Use this URL to cite or link to this record in EThOS: http://ethos.bl.uk/OrderDetails.do?uin=uk.bl.ethos.626759
Title: Opportunistic spectrum sharing system : regulatory, technical and stakeholder perspectives
Author: Kawade, S. S.
ISNI:       0000 0004 5363 463X
Awarding Body: University College London (University of London)
Current Institution: University College London (University of London)
Date of Award: 2014
Availability of Full Text:
Access from EThOS:
Full text unavailable from EThOS. Please try the link below.
Access from Institution:
Abstract:
An overview of current spectrum management methods was carried out and it was decided that to be able to accommodate the predicted explosive growth in wireless data services changes would have to be made to avoid spectrum depletion becoming a very serious future problem. In addition, a review of numerous spectrum exploitation studies and measurement campaigns showed that nationally spectrum was being significantly underexploited. To address this apparent anomaly, it was decided that finding a means for improving spectrum exploitation nationally may provide a potential solution for the spectrum depletion problem. This is referred to as spectrum sharing, the focus for the DEng research. A new spectrum management model named Opportunistic Spectrum Management (OSM) is proposed on the basis that all spectrum licenses are awarded on a non-exclusive usage basis and spectrum use is based on a multi-level priority structure, because certain types of services require performance and spectrum availability guarantees. The proposed model retains backward compatibility with the traditional spectrum management model and its recent enhancements. To fully exploit the OSM model, the thesis proposes an automated spectrum management system name Opportunistic Spectrum Sharing System (OSSS) capable of dynamically allocating spectrum and enforcing spectrum usage priority rules both nationally and in real-time. OSSS overcomes limitations of traditional sensing based cognitive radio technology primarily its inability to distinguish between different spectrum usage classes and the hidden node problem. A key issue associated with computing acceptable power levels in an automated spectrum sharing system produced over-optimistic results. The thesis shows how this can be extended to improve its accuracy without compromising its closed form nature. Finally, the thesis concludes with a discussion of the implications and commercial benefits of opportunistic spectrum sharing from the perspectives of various wireless stakeholders, which is supported by extracts from the author’s various publications.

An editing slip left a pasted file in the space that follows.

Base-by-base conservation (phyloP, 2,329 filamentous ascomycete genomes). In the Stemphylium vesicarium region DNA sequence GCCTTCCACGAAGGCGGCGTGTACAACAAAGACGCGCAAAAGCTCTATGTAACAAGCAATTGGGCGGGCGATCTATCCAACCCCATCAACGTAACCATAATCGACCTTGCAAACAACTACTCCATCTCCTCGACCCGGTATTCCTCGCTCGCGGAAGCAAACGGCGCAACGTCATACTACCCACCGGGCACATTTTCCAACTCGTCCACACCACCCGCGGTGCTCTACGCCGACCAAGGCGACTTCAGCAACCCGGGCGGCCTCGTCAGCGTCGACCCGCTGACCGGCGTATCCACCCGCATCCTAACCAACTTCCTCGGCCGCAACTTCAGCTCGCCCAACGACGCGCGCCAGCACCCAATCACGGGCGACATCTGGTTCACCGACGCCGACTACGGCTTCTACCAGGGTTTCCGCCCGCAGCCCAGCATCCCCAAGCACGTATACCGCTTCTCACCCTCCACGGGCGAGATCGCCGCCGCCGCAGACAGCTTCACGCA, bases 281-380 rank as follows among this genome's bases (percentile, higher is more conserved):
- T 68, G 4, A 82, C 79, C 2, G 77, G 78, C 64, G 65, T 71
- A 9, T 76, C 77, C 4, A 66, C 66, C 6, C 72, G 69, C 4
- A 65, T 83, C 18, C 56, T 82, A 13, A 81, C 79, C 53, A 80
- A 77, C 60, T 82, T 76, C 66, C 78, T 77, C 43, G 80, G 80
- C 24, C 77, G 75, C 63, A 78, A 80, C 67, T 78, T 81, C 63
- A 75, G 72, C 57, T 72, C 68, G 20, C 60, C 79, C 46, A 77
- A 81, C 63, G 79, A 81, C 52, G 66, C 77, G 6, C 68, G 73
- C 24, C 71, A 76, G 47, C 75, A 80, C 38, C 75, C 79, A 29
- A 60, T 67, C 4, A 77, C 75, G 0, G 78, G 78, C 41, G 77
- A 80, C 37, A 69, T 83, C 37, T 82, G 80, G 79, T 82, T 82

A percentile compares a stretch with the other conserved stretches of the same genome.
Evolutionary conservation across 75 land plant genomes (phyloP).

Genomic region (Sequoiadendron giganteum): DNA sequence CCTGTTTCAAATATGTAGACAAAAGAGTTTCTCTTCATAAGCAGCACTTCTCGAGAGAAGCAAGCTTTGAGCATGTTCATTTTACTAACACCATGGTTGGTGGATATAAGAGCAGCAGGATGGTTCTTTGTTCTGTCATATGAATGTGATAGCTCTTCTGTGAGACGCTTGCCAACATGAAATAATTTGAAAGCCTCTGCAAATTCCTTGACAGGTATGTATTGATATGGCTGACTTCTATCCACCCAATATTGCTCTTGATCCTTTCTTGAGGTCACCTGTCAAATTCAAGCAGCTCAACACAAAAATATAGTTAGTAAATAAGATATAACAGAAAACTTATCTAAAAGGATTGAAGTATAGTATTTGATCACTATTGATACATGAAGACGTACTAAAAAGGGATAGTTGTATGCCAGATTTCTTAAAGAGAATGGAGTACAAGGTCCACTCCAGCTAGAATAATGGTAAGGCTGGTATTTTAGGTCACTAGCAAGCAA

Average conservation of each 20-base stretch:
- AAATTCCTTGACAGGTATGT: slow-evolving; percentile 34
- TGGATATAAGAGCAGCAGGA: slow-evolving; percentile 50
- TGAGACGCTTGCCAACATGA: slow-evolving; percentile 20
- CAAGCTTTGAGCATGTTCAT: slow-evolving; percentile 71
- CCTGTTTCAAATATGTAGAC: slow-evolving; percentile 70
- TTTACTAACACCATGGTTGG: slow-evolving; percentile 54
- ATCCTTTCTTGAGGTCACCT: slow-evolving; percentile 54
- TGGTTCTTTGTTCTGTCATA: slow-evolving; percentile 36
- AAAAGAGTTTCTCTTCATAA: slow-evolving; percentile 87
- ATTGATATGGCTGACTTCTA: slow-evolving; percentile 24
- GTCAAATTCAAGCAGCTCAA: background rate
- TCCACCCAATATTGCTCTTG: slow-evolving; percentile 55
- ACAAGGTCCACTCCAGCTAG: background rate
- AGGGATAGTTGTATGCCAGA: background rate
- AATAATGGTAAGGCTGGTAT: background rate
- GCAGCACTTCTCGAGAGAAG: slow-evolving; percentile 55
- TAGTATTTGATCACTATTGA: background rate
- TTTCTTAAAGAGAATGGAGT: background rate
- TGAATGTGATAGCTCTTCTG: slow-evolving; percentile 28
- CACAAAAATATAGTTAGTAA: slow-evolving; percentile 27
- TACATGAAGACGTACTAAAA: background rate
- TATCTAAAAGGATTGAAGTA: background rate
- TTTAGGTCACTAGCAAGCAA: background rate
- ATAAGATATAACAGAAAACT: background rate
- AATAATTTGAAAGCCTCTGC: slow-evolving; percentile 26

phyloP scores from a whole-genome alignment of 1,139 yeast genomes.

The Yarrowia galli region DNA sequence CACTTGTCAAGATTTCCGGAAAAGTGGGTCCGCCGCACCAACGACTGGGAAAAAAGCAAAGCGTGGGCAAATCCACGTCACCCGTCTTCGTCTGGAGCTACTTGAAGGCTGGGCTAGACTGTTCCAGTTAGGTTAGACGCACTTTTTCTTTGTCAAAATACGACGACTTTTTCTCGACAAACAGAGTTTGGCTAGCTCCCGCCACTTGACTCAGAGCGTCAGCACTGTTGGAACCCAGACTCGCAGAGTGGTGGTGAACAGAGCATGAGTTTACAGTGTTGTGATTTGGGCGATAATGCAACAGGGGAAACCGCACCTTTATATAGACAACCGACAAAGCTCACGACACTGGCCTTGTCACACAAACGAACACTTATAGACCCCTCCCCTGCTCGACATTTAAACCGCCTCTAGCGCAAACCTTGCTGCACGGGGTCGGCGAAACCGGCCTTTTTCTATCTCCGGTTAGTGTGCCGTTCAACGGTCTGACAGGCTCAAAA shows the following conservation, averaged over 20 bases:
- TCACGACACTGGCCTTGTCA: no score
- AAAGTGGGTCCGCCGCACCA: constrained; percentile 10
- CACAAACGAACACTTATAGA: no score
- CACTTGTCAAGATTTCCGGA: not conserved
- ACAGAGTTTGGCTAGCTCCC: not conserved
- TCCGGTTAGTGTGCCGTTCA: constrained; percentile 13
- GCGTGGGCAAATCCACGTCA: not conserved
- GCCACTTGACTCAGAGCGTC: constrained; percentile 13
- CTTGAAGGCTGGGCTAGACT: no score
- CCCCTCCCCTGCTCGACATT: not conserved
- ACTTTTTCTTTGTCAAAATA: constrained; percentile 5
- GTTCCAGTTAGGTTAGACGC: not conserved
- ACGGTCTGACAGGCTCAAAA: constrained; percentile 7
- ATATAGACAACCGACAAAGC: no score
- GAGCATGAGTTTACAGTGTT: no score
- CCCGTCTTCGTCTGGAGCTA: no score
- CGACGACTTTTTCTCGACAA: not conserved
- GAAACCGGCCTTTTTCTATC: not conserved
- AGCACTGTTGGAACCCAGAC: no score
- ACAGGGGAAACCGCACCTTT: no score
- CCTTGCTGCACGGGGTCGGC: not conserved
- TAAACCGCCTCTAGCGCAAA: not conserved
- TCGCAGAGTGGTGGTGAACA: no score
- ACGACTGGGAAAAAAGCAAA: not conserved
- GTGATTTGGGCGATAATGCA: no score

Supervisor: Not available Sponsor: Not available
Qualification Name: Thesis (Ph.D.) Qualification Level: Doctoral
EThOS ID: uk.bl.ethos.626759  DOI: Not available
Share: